Coat your pickup cavities with it, the tone/volume pot cavity as well. The thing should glow silver :) It made my amp quiet. If this works for you, you could probably turn the threshhold on your ns2 lower and get some of your frequency back.

One thing you need to do though if you do this is ground your shit. I took some pickup wire and tore off the plastic on the tips of the wire and used a screw to hold it down onto the aluminum then soldered the other end of the wire to the tremolo plate in the back. (use an ohm meter to measure resistance and see if you have a continuous circuit on every piece of foil.)

If your amp only has a 2 prong power cable, try getting one with a ground on it also, try using different outlets etc.


If you're looking for an actual pedal, i've heard great things about the rocktron hush.

Finding what is causing hum in the first place is a pain in the ass.

GarretGraves
04-07-2010, 04:34 AM
I don't think tin foiling my wiring is a bright idea. Cause if I have to take it in to get rewired, the guys at the shop are gonna open it up and be like, "the fuck's goin on in here?!"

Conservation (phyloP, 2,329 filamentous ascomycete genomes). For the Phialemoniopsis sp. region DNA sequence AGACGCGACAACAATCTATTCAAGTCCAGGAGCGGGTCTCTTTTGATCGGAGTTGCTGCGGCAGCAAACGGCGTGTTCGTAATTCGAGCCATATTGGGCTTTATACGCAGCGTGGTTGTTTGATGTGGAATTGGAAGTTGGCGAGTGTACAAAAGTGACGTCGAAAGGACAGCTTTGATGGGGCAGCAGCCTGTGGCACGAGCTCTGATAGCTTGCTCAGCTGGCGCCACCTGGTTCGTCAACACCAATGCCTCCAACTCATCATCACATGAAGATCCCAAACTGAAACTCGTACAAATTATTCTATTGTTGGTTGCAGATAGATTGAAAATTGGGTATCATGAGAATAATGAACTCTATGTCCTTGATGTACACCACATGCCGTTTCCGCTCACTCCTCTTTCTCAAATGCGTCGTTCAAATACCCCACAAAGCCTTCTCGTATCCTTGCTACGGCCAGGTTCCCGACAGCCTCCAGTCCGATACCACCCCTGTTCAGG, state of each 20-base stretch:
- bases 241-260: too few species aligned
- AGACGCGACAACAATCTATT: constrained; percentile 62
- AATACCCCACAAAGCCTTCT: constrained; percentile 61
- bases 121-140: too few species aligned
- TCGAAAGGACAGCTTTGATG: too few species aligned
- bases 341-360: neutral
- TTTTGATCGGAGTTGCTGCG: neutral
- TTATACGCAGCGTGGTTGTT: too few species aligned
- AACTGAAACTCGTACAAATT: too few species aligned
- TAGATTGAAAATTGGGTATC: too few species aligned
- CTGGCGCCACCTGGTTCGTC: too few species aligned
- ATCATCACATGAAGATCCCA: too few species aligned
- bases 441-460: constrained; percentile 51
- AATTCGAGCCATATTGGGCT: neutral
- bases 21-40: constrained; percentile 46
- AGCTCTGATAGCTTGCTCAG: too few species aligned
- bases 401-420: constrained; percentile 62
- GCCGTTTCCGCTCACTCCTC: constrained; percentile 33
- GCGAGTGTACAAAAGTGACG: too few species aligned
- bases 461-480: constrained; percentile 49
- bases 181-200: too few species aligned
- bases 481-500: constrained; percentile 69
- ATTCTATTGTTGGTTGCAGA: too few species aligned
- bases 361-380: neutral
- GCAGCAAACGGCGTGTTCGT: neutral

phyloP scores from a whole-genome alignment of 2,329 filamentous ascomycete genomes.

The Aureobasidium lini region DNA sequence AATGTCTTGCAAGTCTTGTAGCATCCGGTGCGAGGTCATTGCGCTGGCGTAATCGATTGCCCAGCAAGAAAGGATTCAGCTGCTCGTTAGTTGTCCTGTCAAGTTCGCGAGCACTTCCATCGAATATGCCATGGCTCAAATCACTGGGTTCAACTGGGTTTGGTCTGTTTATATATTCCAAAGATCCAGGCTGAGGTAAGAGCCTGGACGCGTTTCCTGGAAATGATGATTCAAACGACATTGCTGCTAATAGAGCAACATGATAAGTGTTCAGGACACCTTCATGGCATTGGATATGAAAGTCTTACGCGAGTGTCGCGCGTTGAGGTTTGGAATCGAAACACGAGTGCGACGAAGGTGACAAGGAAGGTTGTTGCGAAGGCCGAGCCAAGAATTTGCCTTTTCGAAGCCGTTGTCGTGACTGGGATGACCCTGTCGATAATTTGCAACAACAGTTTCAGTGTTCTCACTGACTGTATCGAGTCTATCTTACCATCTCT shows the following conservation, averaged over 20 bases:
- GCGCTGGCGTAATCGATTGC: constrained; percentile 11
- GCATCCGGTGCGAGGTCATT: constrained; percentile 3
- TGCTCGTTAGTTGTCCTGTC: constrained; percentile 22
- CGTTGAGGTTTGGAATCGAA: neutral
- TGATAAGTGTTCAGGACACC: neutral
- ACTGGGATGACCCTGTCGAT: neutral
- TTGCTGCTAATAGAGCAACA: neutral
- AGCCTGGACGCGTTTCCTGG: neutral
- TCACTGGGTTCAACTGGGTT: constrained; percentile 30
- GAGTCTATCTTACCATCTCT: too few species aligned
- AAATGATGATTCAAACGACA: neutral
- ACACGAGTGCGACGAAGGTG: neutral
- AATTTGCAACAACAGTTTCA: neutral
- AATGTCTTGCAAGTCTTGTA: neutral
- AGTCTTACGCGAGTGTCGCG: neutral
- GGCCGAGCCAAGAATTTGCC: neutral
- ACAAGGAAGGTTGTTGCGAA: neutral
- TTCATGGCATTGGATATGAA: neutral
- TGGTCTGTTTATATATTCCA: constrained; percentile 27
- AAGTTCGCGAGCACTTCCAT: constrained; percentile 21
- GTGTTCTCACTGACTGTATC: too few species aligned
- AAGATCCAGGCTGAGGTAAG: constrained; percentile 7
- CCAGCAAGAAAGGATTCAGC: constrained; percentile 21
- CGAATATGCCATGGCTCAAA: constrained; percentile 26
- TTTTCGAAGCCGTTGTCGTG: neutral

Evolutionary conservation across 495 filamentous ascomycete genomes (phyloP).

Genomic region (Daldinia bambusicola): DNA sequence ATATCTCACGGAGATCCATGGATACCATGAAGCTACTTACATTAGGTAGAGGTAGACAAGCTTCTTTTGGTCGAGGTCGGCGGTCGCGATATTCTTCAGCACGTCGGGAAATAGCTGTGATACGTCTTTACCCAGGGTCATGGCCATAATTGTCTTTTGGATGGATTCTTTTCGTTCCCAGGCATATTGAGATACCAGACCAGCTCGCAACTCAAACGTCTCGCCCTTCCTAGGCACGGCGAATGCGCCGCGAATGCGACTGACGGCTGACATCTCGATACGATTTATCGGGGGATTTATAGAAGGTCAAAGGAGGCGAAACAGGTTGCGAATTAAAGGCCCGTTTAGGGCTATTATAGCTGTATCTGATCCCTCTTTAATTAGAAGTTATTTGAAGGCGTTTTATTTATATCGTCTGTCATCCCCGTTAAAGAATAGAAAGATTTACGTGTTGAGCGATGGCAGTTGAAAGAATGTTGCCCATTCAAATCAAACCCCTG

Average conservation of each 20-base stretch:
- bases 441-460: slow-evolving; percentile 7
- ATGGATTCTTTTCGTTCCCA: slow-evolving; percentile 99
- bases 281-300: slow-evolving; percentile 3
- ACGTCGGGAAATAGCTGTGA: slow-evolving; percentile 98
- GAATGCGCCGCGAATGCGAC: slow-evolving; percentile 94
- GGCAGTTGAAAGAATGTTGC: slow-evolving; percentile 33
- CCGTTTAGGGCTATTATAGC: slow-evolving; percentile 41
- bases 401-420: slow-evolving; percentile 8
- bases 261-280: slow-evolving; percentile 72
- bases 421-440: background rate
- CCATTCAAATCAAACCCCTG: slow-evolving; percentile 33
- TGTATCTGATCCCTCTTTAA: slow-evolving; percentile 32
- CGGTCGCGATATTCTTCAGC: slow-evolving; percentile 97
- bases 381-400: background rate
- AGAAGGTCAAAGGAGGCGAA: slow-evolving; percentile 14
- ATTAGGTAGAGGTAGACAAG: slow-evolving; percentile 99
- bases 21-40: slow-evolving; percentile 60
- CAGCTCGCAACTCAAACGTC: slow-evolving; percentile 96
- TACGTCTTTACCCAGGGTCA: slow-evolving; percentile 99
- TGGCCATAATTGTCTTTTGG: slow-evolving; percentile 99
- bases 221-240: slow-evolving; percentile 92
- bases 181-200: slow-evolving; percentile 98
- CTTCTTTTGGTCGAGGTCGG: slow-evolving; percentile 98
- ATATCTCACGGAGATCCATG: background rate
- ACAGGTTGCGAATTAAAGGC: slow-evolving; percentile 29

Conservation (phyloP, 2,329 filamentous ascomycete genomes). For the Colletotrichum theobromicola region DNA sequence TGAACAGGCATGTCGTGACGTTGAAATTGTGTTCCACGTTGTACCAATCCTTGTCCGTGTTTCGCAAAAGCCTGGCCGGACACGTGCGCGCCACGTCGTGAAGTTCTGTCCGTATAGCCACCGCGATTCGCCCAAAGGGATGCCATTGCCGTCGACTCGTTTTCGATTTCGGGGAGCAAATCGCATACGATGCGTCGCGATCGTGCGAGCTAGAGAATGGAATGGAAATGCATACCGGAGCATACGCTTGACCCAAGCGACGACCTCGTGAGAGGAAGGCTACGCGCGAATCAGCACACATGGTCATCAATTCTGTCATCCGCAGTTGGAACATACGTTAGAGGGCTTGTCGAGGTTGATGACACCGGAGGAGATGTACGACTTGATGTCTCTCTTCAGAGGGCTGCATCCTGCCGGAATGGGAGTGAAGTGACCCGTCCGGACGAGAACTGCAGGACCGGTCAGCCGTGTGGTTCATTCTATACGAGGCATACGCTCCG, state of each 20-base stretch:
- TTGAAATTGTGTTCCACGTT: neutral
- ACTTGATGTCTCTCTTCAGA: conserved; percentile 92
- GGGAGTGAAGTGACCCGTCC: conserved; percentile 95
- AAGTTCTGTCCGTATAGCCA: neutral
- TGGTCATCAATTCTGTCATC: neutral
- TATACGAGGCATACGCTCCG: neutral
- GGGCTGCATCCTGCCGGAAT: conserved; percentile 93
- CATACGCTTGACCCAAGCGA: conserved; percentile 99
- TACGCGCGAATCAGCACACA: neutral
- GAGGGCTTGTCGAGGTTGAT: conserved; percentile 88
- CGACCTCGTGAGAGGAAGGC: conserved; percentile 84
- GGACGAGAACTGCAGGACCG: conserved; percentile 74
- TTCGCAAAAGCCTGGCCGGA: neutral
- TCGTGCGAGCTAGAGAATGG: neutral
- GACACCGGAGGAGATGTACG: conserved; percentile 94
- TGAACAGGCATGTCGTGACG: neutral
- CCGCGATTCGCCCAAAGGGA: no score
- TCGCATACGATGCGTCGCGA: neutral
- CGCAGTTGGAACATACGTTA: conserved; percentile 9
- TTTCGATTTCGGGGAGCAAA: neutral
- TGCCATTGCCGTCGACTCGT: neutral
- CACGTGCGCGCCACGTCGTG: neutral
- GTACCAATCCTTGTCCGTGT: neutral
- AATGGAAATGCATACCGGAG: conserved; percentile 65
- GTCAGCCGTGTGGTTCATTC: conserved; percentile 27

but seriously, rigging it with tin foil doesnt seem appealing to me. When I get the money Im gona get the ns2. simpler for me and more useful i think.

Legion303
04-07-2010, 12:00 PM
One thing you need to do though if you do this is ground your shit.

QFE. If you don't ground your shit properly and your amp decides to ground through your hands instead, you could die.

-steve

Lunarfall
04-07-2010, 12:43 PM
I don't think tin foiling my wiring is a bright idea. Cause if I have to take it in to get rewired, the guys at the shop are gonna open it up and be like, "the fuck's goin on in here?!"

but seriously, rigging it with tin foil doesnt seem appealing to me. When I get the money Im gona get the ns2. simpler for me and more useful i think.It's actually a common procedure. You won't believe how well it works until you actually do it. You're really supposed to use copper foil though.

http://www.ehow.com/how_4703876_shield-solidbody-electric-guitar-bass.html